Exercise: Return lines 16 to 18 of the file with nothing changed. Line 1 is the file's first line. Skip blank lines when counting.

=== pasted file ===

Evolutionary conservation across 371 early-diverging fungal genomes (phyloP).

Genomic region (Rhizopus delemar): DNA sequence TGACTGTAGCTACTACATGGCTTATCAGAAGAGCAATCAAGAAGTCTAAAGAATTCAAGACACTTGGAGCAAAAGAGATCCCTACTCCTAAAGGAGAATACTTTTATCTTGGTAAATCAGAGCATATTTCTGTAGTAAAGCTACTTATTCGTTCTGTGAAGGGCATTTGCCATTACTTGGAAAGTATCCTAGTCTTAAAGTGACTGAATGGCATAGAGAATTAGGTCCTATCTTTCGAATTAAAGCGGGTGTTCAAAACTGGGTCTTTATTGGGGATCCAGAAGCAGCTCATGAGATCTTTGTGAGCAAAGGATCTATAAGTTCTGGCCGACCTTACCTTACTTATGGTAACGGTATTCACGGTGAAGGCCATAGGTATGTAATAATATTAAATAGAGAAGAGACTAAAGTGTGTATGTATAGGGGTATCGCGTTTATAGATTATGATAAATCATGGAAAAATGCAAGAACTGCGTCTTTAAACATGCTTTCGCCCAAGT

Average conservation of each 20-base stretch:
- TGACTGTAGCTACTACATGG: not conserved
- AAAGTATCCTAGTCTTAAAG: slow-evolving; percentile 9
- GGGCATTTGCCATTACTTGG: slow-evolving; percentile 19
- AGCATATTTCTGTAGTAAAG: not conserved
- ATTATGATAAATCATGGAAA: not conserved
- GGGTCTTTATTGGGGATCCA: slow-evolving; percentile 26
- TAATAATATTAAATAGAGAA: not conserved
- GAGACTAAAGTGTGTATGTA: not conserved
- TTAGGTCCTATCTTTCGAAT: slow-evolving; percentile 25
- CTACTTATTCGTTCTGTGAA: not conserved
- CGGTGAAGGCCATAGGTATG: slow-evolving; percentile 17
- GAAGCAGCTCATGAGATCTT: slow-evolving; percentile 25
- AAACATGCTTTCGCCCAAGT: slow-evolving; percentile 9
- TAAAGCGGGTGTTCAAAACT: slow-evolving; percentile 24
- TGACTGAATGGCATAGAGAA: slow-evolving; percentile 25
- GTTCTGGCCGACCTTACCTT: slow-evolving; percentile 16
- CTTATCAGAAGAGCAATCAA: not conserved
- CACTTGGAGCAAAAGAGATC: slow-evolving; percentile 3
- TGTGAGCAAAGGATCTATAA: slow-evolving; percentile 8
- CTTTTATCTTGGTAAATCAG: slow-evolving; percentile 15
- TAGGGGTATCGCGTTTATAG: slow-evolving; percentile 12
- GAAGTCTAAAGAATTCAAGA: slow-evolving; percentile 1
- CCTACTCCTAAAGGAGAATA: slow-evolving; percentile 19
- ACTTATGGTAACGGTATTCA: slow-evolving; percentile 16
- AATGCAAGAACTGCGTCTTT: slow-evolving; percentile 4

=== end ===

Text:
- AAACATGCTTTCGCCCAAGT: slow-evolving; percentile 9
- TAAAGCGGGTGTTCAAAACT: slow-evolving; percentile 24
- TGACTGAATGGCATAGAGAA: slow-evolving; percentile 25